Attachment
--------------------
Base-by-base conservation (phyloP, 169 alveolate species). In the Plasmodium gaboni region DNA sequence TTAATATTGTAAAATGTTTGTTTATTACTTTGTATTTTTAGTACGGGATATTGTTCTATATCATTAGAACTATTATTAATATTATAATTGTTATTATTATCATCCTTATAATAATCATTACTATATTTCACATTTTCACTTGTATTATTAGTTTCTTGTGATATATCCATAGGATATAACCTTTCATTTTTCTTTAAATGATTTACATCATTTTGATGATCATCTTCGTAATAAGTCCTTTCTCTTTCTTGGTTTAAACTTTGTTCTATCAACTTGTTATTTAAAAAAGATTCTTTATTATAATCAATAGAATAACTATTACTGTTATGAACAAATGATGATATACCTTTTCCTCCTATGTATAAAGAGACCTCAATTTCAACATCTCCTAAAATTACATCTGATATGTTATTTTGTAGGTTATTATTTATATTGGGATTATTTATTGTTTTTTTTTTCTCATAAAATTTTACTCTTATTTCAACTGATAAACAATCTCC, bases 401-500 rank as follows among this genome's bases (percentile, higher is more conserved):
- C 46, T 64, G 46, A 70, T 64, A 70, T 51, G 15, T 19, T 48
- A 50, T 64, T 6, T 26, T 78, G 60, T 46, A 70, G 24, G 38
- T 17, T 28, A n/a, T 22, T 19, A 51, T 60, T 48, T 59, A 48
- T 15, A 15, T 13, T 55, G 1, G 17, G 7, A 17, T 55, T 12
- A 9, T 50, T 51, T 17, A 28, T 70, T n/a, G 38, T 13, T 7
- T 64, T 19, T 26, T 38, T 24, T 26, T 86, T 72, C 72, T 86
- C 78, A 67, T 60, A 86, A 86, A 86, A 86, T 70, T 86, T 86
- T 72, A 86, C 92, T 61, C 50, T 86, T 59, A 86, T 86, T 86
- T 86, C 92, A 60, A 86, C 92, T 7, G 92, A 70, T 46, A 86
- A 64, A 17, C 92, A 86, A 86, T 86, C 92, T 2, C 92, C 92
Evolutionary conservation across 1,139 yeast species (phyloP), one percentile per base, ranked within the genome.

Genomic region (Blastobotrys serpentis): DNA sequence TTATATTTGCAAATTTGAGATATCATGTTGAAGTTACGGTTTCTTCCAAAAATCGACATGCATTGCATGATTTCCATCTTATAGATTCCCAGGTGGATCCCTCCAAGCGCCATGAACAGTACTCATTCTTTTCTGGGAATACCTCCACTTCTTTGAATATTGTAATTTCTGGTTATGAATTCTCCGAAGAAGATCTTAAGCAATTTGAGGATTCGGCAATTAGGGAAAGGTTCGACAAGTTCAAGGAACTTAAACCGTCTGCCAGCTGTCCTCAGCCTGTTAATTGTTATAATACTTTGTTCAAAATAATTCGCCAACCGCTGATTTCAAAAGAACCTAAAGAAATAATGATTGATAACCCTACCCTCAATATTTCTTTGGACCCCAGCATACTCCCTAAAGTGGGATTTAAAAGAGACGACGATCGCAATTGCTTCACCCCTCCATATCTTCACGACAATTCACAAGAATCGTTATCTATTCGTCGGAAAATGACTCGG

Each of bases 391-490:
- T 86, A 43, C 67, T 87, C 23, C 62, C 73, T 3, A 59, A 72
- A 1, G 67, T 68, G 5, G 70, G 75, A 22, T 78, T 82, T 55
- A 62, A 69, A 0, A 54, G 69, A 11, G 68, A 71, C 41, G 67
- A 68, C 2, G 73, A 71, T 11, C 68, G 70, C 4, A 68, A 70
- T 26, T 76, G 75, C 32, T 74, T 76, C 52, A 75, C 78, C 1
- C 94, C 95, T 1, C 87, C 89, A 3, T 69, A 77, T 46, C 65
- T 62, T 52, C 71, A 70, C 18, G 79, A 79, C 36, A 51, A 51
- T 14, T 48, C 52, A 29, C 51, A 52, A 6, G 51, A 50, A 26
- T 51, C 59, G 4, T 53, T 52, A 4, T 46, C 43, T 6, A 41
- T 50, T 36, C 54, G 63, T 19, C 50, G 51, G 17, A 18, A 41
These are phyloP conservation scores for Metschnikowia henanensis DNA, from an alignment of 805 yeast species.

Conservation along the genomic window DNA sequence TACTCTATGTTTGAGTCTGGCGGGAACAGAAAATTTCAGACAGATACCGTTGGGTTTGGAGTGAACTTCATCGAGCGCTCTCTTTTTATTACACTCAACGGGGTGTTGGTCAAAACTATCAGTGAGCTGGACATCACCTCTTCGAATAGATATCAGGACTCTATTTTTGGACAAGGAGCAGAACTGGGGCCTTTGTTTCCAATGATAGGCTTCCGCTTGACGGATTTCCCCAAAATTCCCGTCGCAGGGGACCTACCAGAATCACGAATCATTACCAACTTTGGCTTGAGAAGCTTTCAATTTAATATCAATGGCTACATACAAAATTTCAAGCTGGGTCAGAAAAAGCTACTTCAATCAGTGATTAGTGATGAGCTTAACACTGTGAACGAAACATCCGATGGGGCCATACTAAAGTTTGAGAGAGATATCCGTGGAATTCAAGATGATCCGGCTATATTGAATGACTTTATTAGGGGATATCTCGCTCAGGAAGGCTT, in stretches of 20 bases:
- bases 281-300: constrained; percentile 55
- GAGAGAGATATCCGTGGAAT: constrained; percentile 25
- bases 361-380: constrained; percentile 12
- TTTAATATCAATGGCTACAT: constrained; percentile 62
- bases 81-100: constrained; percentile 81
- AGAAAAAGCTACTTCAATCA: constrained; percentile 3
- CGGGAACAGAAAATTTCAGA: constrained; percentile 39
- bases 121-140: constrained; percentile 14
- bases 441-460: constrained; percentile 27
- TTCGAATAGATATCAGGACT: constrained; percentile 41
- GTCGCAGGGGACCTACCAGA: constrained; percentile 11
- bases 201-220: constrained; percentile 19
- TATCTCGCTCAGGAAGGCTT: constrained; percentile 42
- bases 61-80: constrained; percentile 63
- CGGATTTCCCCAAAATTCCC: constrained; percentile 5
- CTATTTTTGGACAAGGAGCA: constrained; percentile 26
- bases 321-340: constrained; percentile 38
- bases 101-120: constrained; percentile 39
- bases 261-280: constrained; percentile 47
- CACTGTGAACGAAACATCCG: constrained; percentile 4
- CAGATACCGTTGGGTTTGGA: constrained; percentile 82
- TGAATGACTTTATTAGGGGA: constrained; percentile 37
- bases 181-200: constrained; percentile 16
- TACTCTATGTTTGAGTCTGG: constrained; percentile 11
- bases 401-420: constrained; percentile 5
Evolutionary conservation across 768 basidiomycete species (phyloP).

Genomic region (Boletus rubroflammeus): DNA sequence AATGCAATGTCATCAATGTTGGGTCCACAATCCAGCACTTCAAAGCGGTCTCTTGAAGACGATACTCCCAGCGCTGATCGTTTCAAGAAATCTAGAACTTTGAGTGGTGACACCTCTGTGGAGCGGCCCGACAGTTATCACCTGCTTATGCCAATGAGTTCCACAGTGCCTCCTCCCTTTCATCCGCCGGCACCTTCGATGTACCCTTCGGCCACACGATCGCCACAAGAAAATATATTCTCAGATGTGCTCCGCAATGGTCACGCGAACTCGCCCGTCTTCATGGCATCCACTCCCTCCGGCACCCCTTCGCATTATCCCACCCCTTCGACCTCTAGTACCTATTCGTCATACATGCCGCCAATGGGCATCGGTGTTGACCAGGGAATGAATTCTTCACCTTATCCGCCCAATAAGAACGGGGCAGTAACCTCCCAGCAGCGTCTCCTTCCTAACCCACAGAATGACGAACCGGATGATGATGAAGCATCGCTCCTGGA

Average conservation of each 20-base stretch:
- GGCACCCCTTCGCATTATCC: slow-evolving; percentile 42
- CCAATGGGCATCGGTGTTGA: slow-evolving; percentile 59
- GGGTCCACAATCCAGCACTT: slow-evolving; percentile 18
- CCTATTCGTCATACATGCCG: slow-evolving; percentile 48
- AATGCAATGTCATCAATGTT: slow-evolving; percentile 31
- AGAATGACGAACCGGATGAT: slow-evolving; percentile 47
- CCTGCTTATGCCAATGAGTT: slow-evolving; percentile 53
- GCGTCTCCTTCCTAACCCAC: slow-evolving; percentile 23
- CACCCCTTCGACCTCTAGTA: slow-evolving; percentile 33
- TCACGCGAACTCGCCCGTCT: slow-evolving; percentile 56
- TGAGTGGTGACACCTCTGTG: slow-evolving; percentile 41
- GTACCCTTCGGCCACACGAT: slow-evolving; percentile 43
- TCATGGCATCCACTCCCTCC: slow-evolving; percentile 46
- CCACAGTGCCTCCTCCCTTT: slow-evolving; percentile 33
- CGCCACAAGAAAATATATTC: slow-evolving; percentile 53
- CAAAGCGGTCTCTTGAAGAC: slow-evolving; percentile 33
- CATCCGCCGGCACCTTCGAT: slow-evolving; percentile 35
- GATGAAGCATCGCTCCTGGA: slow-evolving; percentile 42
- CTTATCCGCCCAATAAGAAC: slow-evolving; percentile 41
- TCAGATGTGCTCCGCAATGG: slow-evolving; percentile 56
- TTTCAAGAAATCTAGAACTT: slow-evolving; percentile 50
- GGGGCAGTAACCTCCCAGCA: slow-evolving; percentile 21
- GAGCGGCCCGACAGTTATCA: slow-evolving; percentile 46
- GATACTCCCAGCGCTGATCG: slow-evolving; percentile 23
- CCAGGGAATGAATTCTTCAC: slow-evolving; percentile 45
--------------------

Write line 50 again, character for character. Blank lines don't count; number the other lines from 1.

- TACTCTATGTTTGAGTCTGG: constrained; percentile 11